(CN) - A federal ban on selling organs does not apply to sick children who need bone marrow transplants to survive, the 9th Circuit ruled Thursday, finding that modern technology has made the once painful and invasive procedure little different than donating blood.
The ruling gives new life to the California-based nonprofit MoreMarrowDonors.org, which has stumbled in its plan to offer donors $3,000 "awards," such as scholarships or housing allowances, because bone marrow is classified as an organ that can't be legally bought or sold under the National Organ Transplant Act.
The nonprofit and a group of plaintiffs who have personally been affected by the ban challenged that classification as irrational and unconstitutional given a new, less invasive method of extracting marrow cells that has been developed over in the last 20 years.
U.S. District Judge Valerie Baker had dismissed the complaint for failure to state a claim, but a three-judge panel of the 9th Circuit reversed that ruling Thursday, finding that the ban on buying and selling organs does not apply to bone marrow extracted through apheresis.
The term bone marrow transplant is actually a misnomer since it is actually the stem cells found outside the marrow that are harvested. Once painful and fraught with long needles and potential complications, donations can "now be accomplished through apheresis without removing marrow, and the donor's body quickly regenerates the donated stem cells," according to the ruling. Bone marrow is constantly in short supply, especially for minorities and those of mixed race, for whom exact genetic matches are difficult to find.
Defined as the removal or separation of something, apheresis has transformed donating bone marrow cells into an act comparable to giving blood, the panel found. But Congress could not have anticipated the method for exclusion from the ban because it did not exist when the National Organ Transplant Act passed in 1984.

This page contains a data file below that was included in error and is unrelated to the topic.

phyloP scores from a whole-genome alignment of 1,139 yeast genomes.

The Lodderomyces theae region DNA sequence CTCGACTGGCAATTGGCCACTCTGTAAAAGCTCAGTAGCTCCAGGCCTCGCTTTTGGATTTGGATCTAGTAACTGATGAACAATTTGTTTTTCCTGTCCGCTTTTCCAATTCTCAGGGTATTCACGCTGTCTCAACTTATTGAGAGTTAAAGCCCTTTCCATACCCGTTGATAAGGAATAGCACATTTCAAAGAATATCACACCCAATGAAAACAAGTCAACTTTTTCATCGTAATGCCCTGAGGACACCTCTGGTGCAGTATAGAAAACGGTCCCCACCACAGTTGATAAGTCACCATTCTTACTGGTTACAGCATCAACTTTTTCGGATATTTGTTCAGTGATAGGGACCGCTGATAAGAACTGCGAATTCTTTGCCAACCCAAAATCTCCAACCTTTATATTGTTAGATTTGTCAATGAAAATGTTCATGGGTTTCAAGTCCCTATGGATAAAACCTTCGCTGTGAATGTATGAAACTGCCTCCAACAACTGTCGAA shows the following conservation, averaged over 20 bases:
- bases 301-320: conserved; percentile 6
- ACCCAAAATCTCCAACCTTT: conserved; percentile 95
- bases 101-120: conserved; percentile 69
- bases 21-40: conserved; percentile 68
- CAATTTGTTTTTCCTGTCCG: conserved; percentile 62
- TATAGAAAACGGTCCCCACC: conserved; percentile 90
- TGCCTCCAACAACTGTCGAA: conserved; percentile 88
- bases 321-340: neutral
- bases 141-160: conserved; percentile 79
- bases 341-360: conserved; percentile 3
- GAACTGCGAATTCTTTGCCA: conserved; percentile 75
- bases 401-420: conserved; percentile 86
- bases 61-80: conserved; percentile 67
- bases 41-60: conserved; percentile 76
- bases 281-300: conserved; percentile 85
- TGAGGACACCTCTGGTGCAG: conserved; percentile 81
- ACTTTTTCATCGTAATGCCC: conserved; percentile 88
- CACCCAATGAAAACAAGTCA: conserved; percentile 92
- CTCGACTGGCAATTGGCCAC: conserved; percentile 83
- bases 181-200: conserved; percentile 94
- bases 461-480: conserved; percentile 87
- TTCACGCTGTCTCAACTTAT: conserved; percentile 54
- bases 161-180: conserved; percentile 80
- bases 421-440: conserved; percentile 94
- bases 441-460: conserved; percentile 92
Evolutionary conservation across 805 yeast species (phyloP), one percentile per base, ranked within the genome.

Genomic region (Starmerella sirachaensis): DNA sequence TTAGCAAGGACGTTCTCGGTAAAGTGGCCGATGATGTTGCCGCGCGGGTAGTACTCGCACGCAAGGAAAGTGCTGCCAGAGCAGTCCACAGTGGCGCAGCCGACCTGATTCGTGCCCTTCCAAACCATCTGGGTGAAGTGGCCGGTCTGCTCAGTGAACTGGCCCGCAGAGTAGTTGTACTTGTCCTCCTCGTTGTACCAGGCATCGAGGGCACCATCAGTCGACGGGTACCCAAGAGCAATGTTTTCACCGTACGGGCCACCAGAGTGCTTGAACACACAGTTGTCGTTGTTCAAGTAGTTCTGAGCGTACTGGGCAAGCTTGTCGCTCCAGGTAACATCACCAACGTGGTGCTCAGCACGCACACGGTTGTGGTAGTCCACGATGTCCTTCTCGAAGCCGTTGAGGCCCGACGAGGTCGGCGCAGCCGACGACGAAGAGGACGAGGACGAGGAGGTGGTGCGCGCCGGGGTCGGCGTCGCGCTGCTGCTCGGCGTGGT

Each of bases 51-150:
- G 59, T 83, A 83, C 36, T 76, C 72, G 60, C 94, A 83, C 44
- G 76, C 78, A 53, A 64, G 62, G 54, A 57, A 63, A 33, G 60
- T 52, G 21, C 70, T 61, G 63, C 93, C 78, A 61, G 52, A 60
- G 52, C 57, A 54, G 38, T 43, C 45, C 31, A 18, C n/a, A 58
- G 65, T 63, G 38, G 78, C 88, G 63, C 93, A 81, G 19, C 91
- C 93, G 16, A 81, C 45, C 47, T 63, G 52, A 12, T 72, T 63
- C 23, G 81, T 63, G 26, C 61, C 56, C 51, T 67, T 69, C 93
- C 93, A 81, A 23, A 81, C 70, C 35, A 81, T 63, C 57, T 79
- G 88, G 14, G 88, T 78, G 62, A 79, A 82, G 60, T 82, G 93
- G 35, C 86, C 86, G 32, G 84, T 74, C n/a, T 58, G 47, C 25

"The main difference between an ordinary blood donation and apheresis is that instead of just filling up a plastic bag with whole blood, the donor sits for some hours in a recliner while the blood passes through the apheresis machine," Judge Andrew Kleinfeld wrote for the Pasadena-based panel. "This same apheresis technique is sometimes used for purposes other than bone marrow donations, such as when the machine is set up to collect plasma or platelets, rather than stem cells, from a donor's blood. When it is used for these other purposes, the identical technique is called a 'blood donation' or 'blood plasma donation.' When used to separate out and collect hematopoietic stem cells from the donor's bloodstream, apheresis is called 'peripheral blood stem cell apheresis' or a 'bone marrow donation.'"
"The Secretary of Health and Human Services has not exercised regulatory authority to define blood or peripheral blood stem cells as organs," he added. "We therefore need not decide whether prohibiting compensation for such donations would be unconstitutional."
The panel vacated the lower the court's ruling remanded the case.
Read the Top 8
Sign up for the Top 8, a roundup of the day's top stories delivered directly to your inbox Monday through Friday.